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Electronics Association Says U.S. Industry Must Produce in U.S.

December 19, 1985

TOKYO (AP) _ A top Japanese electronics executive said Thursday that U.S. electronics firms should stop shifting production to low-cost foreign countries, and instead develop new technologies and improve productivity at their plants in the United States.

If U.S. industries do not change their policies, they will face a ″potential decline″ that would hurt both the United States and Japan, said Akio Morita, chairman of Sony Corp. as well as chairman of the Electronic Industries Association of Japan.

Morita said problems in U.S. industry would increase the likelihood of increased trade friction and criticism of Japan, hurting Japanese electronics companies.

The United States ″cannot continue to compete by merely closing down domestic factories and moving production overseas,″ thereby exporting jobs to Japan and other Asian countries, he said.

″Unless U.S. management changes its attitude (and) ... takes back production to the United States, there is a danger to both Japan and to U.S. industry,″ he said.

Speaking at a news conference, Morita described 1985 as a ″year of protest against Japan″ in which the electronics industry was made to deal with strong demands from the United States and Europe that the country open its markets further to foreign electronic products.

He said the 600-member association supported the increase in the exchange rate of the Japanese yen, even though he said it would reduce exports of electronic goods next year by making them more expensive in the United States.

The yen’s appreciation - a rise of about 15 percent against the dollar since late September - is more important in reducing Japan’s trade surplus than government market-opening measures like last summer’s ″Action Program,″ he said.

″All Japanese export companies will face a very difficult year next year″ because of the higher value of the yen, Morita said. ″But even if we feel pain, we must make the yen strong.″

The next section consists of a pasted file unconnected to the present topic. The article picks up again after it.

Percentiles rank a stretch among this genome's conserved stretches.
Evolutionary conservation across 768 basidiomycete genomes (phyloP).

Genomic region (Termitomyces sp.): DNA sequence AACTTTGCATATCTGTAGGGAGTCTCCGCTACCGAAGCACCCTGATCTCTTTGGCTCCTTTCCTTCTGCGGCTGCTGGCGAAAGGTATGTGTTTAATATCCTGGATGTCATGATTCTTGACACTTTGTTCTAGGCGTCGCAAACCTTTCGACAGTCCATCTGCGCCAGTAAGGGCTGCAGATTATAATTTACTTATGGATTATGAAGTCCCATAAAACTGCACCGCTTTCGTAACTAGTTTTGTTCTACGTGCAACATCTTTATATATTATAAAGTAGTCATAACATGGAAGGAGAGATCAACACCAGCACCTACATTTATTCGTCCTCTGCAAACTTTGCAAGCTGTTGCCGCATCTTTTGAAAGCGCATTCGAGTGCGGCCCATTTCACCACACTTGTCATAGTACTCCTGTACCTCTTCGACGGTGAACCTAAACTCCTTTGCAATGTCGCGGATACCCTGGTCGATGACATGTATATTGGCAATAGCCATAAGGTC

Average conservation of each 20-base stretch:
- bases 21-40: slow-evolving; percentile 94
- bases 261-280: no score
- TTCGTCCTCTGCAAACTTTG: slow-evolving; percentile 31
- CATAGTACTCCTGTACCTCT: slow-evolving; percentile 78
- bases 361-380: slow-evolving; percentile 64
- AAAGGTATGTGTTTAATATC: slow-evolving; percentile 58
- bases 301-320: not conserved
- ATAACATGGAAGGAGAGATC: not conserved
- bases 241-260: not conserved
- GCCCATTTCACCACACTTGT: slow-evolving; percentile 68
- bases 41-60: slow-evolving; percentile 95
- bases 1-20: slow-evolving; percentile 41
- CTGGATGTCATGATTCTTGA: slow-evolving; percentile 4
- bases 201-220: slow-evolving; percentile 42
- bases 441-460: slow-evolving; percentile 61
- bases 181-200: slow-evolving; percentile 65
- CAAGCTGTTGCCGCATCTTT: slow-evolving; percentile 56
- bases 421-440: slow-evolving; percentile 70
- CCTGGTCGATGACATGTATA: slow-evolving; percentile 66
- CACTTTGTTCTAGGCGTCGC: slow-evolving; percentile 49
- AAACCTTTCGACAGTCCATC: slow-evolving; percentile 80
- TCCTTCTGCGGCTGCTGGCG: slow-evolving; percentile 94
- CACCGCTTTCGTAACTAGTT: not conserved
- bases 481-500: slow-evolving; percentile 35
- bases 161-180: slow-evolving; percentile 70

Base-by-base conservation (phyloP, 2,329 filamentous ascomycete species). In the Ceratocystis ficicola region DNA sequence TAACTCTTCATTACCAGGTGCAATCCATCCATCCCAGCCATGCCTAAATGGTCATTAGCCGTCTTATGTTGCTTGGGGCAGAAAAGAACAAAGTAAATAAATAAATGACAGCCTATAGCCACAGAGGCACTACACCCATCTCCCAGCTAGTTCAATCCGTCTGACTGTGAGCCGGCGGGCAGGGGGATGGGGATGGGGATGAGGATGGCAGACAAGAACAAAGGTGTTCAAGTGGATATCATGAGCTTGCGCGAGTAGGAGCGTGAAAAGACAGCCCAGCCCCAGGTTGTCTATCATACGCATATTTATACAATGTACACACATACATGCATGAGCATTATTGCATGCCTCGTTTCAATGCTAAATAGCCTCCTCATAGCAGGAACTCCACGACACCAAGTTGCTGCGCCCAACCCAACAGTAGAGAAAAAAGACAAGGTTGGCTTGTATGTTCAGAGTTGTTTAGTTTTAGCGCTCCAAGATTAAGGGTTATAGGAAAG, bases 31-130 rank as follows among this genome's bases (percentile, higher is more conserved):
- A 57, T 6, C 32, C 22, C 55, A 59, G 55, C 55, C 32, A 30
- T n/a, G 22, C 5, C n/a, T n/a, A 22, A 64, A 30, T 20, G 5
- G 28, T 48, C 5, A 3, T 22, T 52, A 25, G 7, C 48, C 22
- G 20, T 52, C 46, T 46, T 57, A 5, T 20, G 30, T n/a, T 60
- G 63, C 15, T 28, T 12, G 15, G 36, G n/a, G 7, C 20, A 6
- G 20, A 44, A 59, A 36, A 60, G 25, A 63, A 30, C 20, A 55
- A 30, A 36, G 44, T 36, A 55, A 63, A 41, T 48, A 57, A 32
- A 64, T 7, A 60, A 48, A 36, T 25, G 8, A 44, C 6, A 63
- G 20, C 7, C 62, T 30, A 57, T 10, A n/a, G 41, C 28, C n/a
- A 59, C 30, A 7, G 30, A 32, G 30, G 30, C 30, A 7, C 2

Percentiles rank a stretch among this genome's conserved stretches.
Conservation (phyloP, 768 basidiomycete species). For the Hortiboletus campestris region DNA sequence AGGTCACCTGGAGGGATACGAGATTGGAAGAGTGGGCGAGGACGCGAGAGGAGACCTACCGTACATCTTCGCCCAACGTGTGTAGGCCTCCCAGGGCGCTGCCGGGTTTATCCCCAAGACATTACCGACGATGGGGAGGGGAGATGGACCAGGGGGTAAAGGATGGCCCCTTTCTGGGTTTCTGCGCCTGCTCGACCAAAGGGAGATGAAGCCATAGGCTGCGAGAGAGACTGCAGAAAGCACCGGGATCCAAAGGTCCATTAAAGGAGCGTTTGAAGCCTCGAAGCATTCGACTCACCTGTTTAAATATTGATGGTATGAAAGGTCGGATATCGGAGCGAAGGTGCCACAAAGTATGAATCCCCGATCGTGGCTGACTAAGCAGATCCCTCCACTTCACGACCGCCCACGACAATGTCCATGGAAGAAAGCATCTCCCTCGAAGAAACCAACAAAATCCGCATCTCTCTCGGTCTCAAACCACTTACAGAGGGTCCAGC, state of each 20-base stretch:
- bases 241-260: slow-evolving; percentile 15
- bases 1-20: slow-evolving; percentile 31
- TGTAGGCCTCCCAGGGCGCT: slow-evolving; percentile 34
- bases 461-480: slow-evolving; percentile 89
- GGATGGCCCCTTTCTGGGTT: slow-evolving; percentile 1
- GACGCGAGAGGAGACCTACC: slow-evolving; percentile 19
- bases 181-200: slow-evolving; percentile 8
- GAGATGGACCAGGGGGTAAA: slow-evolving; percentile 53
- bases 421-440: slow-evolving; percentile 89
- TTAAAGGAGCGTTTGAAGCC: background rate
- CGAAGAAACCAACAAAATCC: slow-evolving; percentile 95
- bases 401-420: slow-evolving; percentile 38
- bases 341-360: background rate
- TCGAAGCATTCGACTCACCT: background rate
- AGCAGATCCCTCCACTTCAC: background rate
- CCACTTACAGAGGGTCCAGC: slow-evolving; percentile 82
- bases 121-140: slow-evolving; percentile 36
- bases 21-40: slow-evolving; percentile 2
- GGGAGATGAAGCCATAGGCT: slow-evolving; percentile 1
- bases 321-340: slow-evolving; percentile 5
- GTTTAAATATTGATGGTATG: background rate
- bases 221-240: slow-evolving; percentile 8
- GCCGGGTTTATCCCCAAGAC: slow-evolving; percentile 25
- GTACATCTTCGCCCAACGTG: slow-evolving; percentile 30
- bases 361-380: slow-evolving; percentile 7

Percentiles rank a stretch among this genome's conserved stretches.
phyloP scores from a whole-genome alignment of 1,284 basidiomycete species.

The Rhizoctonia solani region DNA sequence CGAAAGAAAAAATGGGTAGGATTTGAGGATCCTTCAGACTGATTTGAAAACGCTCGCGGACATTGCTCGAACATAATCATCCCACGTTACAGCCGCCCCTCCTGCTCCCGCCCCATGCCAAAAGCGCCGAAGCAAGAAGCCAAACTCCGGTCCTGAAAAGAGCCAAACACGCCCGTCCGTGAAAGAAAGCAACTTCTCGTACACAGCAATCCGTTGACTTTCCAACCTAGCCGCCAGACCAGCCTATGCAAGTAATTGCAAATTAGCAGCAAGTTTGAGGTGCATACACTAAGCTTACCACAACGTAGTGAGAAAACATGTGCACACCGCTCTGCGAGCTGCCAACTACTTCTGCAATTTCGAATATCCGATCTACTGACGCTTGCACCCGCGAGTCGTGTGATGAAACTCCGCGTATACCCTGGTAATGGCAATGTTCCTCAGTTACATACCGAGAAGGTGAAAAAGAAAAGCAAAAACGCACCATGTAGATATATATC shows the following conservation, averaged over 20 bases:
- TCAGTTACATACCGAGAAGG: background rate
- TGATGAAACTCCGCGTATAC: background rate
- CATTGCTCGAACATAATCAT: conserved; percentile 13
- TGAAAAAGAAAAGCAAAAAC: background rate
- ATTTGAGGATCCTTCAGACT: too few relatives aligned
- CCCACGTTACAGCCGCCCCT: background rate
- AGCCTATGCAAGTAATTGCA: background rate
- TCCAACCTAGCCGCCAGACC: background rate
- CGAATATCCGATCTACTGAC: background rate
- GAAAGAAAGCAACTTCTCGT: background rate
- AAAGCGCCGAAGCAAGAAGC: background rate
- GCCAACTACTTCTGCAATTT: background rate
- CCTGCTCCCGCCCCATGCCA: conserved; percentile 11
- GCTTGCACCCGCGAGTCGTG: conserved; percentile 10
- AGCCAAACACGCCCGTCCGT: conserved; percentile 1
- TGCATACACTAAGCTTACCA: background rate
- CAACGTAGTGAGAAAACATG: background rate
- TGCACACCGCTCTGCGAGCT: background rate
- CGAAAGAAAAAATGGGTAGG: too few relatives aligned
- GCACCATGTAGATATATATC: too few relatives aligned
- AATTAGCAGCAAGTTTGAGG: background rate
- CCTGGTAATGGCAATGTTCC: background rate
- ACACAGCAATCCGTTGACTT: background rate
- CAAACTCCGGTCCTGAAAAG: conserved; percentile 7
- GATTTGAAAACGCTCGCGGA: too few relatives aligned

He said the reason for Japanese success in electronics was the attitude of companies toward new technology. U.S. and European companies won’t invest enough in new technologies to develop new products and lower production costs, he said.

In comparison, when Sony began working on compact disk players, ″we definitely believed that compact disks would take over from records,″ and therefore invested heavily in the development of the technology, the Sony chairman said.

Toshio Takai, president of the Electronic Industries Association of Japan, said the association regretted a decision by the U.S. Commerce Department to initiate an investigation into whether Japanese companies have sold 256- kilobit semiconductor memory chips on the U.S. market at unfairly low prices.

Takai said he was not optimistic about separate negotiations under way between the two governments on U.S. allegations of unfair Japanese trade practices in electronics.

″The U.S. government’s desire is to expand sales of U.S.-made ICs (integrated circuits) in Japan. But because of the lowness of the price of ICs in the Japanese market, I believe it is very difficult to increase sales of U.S. ICs here,″ he said.

But an incremental improvement in sales of U.S. ICs is likely, which would allow the two sides to reach an agreement in the negotiations, he said.

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